“This has been an important part of our business model. Before we listed in Hong Kong, we had eight production facilities. Among them, five or six were cash-strapped SOEs that we acquired. Now we have 13 plants in total. We acquired some bankrupt SOEs on the cheap. It’s a quick, easy, cheap way to expand.”
Texhong has recently seen more organic growth, but its strategy mirrored its product line, and it believed in a more elastic growth policy which was not wed to the organic expansion model.
“We have no M&As on the table at this point, but we are always on the lookout,” Mr. Hui added.
However, Texhong was not in the business of propping up laggard firms and only sniffed where there was a whiff of potential. It also realized that to make money, some had to be spent first.
He said SOEs in the sector, or even smaller private peers, failed for a reason, and it usually had something to do with quality control or degrees of technological backwardness.
“The textile industry is always changing, and its very competitive. Therefore, you can’t use old equipment to make new, innovative market-leading products. (Eastern China’s) Xuzhou was the location of our first SOE acquisition and we are still using it after restoring it and making adjustments.”
And the nature of the animal was chameleon-like, which meant that the names of the game were upgrade, change, upgrade.
“We are seeing rising demand, but its face is always changing. So our equipment must be multi-functional to meet actual demand and requirements.”
Flexible fabrics, stretched margins
Texhong’s textiles often ended up on the backs of overseas’ consumers in the form of finished clothing. But the immediate buyers of their spun and woven yarns and fabrics were mainly domestic Chinese fabric and garment producers.
This meant that a slowdown in Peoria did not immediately translate into a slump in orders at Texhong.
“Our major customers are still Chinese fabric makers, so we are still more or less upstream. We enjoy some lag time,” Mr. Hui said.
At the end of the day, Texhong’s core strength was understanding -- and acting upon -- its core strength.
“Stretchable yarns comprise over 50% of our total sales, and within this category we see margins remaining stable. That being said, profit margins are very hard to predict this year,” he said.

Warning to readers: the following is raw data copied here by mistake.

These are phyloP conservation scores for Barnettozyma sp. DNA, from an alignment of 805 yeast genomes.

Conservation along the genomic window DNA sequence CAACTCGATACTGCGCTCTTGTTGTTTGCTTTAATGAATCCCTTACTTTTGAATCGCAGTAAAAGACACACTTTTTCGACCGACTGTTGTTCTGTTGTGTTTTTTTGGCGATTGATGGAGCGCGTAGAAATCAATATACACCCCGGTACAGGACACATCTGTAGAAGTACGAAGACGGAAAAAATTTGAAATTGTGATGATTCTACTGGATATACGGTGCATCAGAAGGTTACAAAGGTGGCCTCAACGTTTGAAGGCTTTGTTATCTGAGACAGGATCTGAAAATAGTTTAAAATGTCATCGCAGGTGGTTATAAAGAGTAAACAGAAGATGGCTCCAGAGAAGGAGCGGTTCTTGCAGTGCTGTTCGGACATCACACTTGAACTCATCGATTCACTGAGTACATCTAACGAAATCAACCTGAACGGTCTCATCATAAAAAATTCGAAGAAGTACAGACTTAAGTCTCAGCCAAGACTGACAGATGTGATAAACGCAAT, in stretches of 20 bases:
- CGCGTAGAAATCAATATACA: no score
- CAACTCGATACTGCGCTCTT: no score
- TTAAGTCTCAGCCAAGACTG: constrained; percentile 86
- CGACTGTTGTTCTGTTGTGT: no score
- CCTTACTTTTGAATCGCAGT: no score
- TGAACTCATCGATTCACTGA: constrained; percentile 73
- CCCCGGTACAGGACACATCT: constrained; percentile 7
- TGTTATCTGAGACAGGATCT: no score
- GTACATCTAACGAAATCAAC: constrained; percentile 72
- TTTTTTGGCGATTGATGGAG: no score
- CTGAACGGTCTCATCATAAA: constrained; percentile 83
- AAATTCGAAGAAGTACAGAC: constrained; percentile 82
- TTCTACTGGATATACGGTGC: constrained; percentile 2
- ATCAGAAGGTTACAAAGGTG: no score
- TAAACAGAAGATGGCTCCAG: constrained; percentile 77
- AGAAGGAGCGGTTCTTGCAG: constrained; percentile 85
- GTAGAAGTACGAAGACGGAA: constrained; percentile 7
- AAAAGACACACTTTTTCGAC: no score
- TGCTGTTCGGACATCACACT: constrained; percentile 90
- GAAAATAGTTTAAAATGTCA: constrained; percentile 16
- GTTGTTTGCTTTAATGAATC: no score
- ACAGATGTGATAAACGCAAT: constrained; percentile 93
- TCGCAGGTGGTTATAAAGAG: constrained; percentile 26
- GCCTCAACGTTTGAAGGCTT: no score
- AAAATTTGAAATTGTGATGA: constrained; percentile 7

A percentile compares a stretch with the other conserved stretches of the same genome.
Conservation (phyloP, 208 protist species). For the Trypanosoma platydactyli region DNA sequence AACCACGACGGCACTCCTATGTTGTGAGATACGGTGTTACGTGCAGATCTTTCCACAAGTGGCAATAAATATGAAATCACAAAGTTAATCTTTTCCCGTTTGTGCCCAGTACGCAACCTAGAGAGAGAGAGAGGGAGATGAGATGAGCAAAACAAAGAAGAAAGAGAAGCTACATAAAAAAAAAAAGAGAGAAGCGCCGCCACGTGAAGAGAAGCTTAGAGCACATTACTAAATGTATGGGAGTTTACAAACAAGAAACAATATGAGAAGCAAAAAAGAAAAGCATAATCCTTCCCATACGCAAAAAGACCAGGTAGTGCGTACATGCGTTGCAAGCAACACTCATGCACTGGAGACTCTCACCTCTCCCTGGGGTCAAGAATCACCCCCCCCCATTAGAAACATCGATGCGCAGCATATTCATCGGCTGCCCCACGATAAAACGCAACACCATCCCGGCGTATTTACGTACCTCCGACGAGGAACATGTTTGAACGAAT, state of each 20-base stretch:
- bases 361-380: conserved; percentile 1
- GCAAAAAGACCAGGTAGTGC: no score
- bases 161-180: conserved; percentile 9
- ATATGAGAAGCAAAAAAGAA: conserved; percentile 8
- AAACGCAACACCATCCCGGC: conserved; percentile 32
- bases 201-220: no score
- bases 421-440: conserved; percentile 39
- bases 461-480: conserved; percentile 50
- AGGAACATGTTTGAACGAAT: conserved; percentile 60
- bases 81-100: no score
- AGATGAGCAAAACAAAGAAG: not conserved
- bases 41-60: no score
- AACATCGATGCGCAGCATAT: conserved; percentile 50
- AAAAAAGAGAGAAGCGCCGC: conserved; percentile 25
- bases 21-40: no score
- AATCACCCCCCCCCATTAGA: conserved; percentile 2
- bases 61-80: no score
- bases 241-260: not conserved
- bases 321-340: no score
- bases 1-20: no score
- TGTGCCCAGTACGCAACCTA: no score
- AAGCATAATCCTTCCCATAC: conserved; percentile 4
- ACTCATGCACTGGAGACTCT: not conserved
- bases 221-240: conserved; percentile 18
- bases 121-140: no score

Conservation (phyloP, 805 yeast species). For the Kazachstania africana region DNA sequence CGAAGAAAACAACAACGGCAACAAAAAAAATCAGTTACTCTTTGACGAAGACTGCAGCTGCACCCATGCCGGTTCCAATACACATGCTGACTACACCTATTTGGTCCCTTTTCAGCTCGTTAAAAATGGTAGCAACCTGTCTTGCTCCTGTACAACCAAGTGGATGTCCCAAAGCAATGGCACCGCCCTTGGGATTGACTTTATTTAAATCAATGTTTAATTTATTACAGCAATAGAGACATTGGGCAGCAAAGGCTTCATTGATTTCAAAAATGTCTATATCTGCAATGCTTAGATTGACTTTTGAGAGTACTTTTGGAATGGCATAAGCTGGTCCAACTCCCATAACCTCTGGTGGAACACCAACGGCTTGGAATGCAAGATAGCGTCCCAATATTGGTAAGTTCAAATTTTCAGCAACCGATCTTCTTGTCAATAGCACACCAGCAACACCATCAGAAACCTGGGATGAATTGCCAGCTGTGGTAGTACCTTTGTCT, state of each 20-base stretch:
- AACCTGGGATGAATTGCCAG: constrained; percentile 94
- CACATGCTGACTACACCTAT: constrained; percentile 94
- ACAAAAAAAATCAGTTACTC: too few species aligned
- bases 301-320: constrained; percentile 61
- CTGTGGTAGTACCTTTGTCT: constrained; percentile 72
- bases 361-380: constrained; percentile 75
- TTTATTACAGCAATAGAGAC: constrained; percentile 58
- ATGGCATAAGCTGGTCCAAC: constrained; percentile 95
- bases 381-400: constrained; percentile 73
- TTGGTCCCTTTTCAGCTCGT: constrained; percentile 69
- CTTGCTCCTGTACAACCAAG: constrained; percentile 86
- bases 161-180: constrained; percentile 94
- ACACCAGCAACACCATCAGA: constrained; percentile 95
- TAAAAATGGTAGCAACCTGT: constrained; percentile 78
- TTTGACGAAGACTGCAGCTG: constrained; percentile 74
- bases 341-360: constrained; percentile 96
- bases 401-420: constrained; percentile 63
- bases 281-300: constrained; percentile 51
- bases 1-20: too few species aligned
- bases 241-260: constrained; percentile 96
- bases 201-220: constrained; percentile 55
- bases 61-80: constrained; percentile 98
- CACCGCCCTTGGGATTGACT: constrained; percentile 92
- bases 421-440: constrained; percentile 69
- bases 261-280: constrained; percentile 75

Another reason to keep one’s chin up at Texhong was the fiscal benefits derived from a major offshore plant in Vietnam. The 210,000 spindle-strong facility in China’s neighbor to the southeast takes advantage of the January 1, 2009 abolishment of the original 5% yarn import tax of such products from ASEAN member countries, as well as the lower labor costs in many of these countries.
“We also stand to benefit from less competition as some weaker competitors have closed down their factories since the financial crisis from September of last year.” Mr. Hui added that Texhong would continue to focus on its core strengths to ensure vibrant results going forward.
“Actually, our direct competitors are not that direct. We feel we are a market leader in the core-spun cotton textile product category. And for some key products, we don’t always make the same or have the same mix so we have few direct competitors that vie with us on every product category.
“There is no practical need to try and produce every possible yarn or fabric. We stick with our strengths.”
Texhong Textile Group was first established in 1997 by entrepreneur Mr. Hong Tianzhu and listed in Hong Kong in 2004.
As one of the largest suppliers of cotton/spandex fabrics in the world, it is specialized in production and trading of high value-added cotton fashion fabrics.
Headquartered in Shanghai, its total assets account for around 3.2 bln yuan.
Equipped with 700,000 sets of spindles and 1,000 sets of air jet looms, Texhong adopts 90% of the productivity in production of cotton/spandex yarns and fabrics by a team of 13,900 staff members. In addition, it is serving over 2,000 clients from home and abroad.